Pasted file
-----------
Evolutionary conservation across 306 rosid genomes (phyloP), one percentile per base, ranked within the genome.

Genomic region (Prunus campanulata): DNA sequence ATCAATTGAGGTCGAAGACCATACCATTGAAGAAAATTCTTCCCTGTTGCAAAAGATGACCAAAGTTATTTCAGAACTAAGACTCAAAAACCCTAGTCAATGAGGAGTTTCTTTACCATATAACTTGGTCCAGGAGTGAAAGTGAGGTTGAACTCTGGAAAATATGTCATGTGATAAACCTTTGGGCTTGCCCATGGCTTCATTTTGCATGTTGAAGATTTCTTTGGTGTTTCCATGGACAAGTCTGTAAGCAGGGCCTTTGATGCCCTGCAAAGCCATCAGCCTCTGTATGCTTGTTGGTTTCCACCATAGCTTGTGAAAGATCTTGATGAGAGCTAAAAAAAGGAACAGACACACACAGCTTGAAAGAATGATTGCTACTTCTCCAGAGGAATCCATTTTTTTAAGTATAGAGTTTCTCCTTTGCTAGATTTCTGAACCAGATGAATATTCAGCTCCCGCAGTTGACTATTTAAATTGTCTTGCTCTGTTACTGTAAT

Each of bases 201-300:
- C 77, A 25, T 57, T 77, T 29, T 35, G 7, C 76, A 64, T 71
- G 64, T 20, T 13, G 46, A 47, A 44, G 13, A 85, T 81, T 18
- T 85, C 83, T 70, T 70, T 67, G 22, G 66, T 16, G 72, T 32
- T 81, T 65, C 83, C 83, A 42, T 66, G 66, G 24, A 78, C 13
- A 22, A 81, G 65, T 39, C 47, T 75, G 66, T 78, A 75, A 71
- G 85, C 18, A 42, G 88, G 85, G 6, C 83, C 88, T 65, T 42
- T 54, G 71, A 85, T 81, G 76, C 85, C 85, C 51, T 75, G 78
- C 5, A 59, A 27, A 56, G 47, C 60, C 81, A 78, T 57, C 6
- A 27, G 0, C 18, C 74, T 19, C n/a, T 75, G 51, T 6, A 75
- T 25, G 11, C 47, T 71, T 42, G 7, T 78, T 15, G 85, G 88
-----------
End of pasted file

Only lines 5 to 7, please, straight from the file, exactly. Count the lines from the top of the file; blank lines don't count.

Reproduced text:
- G 64, T 20, T 13, G 46, A 47, A 44, G 13, A 85, T 81, T 18
- T 85, C 83, T 70, T 70, T 67, G 22, G 66, T 16, G 72, T 32
- T 81, T 65, C 83, C 83, A 42, T 66, G 66, G 24, A 78, C 13